Do Surgical Trials Meet the Scientific Standards for Clinical Trials?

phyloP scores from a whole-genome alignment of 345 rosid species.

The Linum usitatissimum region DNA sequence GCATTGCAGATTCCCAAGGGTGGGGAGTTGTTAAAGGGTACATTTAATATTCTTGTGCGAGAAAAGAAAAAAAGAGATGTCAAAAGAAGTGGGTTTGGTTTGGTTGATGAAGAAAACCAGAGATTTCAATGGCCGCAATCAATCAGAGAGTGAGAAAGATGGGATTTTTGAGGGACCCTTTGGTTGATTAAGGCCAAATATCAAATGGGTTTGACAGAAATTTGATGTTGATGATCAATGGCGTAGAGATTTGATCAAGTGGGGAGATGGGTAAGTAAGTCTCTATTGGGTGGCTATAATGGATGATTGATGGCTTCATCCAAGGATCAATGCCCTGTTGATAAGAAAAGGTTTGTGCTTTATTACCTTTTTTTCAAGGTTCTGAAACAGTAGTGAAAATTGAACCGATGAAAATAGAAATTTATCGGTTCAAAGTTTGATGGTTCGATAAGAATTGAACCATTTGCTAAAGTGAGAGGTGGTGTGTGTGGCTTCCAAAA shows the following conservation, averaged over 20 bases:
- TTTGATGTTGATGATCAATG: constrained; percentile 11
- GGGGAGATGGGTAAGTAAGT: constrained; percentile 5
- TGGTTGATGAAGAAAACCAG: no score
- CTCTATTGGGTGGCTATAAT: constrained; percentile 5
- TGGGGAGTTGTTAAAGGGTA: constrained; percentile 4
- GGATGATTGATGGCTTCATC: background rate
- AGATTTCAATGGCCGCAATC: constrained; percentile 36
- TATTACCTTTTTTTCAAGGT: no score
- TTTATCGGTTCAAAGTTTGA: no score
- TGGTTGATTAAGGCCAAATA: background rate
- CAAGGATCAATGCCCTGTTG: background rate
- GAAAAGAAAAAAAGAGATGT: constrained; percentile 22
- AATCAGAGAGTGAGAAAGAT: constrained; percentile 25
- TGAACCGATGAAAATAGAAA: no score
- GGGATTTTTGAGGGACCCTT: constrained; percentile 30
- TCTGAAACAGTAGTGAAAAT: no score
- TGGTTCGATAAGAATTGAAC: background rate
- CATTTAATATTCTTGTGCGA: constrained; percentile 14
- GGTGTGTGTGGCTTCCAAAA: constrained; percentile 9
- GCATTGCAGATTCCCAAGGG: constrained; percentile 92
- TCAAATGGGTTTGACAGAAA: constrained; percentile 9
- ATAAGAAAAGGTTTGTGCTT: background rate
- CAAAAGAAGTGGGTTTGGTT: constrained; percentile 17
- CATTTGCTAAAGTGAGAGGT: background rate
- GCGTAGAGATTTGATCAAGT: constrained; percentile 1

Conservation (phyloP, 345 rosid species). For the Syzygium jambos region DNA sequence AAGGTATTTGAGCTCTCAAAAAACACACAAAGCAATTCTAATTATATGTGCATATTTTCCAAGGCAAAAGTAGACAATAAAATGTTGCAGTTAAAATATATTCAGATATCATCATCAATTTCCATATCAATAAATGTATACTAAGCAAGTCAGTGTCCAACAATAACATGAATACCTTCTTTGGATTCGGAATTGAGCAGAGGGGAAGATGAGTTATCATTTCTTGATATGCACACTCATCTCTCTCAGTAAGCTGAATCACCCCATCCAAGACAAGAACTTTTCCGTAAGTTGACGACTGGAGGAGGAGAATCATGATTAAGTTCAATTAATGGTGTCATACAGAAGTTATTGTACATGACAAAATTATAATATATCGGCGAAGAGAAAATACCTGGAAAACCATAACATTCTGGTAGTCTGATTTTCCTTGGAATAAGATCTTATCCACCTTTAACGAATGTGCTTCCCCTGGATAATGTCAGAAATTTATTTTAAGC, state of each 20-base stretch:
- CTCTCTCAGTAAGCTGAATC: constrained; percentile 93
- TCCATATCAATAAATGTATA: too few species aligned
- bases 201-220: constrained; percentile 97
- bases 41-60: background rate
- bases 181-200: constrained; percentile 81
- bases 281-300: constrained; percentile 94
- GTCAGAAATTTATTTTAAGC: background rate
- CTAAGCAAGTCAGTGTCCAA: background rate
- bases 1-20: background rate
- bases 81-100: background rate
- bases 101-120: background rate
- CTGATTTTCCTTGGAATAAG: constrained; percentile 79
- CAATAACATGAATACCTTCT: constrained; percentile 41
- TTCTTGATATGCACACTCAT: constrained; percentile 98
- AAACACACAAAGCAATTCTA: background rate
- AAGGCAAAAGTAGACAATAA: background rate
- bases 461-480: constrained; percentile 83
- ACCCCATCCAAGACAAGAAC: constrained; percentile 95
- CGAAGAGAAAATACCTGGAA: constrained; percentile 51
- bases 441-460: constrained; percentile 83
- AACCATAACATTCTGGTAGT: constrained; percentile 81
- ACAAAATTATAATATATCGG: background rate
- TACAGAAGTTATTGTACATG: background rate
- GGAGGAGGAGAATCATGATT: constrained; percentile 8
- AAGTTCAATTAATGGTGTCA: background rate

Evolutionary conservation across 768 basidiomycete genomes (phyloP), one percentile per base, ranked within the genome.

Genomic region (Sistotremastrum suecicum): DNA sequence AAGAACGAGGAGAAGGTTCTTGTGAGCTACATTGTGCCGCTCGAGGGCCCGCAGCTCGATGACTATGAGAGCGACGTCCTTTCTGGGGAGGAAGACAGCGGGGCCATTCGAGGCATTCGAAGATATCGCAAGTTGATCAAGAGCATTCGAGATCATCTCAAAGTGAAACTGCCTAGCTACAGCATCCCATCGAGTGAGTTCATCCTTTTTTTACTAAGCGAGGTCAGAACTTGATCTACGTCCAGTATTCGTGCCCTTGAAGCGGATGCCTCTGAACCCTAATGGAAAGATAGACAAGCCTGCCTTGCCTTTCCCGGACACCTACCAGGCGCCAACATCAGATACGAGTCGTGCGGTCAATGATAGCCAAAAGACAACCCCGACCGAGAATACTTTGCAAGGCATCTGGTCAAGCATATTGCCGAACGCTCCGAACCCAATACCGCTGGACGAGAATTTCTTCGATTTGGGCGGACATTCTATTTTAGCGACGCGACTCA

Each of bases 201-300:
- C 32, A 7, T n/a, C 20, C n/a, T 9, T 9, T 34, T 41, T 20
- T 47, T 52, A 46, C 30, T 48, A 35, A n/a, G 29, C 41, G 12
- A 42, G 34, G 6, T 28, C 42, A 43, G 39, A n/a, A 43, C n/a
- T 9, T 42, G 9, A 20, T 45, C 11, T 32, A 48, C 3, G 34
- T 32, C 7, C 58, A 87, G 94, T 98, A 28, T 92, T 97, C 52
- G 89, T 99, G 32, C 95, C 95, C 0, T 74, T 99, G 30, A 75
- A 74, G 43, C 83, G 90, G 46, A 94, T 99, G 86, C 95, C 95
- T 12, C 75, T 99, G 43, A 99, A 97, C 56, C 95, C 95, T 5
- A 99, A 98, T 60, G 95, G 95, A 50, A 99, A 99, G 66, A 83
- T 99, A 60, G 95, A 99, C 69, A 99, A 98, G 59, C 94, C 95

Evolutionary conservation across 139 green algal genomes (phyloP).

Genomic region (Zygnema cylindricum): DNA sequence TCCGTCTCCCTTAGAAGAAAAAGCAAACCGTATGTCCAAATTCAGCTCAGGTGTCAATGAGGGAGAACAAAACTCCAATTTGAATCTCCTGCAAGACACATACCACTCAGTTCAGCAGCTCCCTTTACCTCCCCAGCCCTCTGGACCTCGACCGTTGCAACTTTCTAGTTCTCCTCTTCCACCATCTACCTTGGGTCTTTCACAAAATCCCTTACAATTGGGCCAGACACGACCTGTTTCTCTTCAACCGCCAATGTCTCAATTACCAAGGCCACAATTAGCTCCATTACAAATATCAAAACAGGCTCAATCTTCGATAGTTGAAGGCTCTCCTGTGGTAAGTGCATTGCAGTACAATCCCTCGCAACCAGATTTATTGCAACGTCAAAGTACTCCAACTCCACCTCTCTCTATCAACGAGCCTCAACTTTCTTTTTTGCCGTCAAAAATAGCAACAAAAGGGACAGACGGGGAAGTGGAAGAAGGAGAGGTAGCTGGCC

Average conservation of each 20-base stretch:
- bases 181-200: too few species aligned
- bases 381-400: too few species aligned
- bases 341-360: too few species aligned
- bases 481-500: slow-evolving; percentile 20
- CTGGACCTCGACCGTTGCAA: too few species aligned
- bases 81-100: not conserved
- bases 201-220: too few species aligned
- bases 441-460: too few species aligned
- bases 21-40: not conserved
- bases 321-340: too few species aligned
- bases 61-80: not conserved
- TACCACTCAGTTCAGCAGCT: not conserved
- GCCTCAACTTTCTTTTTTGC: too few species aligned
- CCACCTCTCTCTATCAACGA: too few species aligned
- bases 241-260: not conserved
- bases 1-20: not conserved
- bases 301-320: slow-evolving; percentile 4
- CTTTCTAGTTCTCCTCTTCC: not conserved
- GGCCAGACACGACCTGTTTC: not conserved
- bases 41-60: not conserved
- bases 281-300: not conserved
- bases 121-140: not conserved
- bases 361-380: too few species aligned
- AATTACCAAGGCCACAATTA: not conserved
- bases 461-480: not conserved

Unlike medications, the dissemination of surgical procedures into practice is not regulated. Before marketing, pharmaceutical products are required to be shown safe and efficacious in comparative clinical trials that use bias-reducing strategies designed to reduce the distortion of estimates of treatment effect by predispositions toward the investigational intervention or control. Unless an investigational device is involved, the corresponding process for surgical innovations is usually unregulated and therefore may not be based on adequate evidence. Given these differences, we sought to evaluate the state of clinical research on invasive procedures. We conducted a systematic review of publications from 1999 through 2008, which reported the results of studies evaluating the effects of invasive therapeutic procedures, focusing on trials that appeared to influence practice. Our objective was to determine what proportion of studies evaluating surgical procedures use a comparative clinical trial design and methods to control bias. This article reports our results and raises concerns about the methodologic, and therefore the ethical, quality of clinical research used to justify the implementation of surgical procedures into practice.